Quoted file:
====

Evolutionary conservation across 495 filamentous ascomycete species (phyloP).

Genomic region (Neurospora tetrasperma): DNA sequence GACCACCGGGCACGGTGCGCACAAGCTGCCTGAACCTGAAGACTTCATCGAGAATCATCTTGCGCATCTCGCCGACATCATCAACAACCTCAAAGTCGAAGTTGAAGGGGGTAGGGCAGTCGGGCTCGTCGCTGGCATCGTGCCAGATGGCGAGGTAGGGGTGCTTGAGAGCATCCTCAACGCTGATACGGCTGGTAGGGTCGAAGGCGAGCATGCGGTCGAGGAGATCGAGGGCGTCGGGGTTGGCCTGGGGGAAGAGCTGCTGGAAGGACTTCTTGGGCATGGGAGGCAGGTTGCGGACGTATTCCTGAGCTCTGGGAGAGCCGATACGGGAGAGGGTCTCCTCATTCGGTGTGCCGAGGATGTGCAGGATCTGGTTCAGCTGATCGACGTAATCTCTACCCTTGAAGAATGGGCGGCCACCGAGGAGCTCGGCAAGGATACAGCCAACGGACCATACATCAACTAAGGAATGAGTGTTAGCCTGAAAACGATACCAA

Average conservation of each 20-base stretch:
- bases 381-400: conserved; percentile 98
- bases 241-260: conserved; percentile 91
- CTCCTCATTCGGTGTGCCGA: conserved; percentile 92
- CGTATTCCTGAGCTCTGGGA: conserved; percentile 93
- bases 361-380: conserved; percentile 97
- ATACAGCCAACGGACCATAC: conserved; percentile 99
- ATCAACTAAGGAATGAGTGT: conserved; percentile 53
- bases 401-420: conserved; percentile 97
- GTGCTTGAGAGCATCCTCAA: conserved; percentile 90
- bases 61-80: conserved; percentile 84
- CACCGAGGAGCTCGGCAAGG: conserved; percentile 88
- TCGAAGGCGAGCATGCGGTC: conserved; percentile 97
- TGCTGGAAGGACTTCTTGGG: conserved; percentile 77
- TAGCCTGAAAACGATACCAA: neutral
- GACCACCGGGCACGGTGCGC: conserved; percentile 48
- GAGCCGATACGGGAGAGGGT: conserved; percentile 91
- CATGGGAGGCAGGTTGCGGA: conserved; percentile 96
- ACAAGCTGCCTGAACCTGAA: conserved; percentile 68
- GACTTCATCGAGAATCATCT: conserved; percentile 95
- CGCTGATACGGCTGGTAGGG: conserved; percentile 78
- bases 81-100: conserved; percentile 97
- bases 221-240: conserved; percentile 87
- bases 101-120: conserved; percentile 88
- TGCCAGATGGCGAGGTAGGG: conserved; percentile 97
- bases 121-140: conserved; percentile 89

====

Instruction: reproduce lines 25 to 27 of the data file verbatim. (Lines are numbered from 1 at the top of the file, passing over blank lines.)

- bases 221-240: conserved; percentile 87
- bases 101-120: conserved; percentile 88
- TGCCAGATGGCGAGGTAGGG: conserved; percentile 97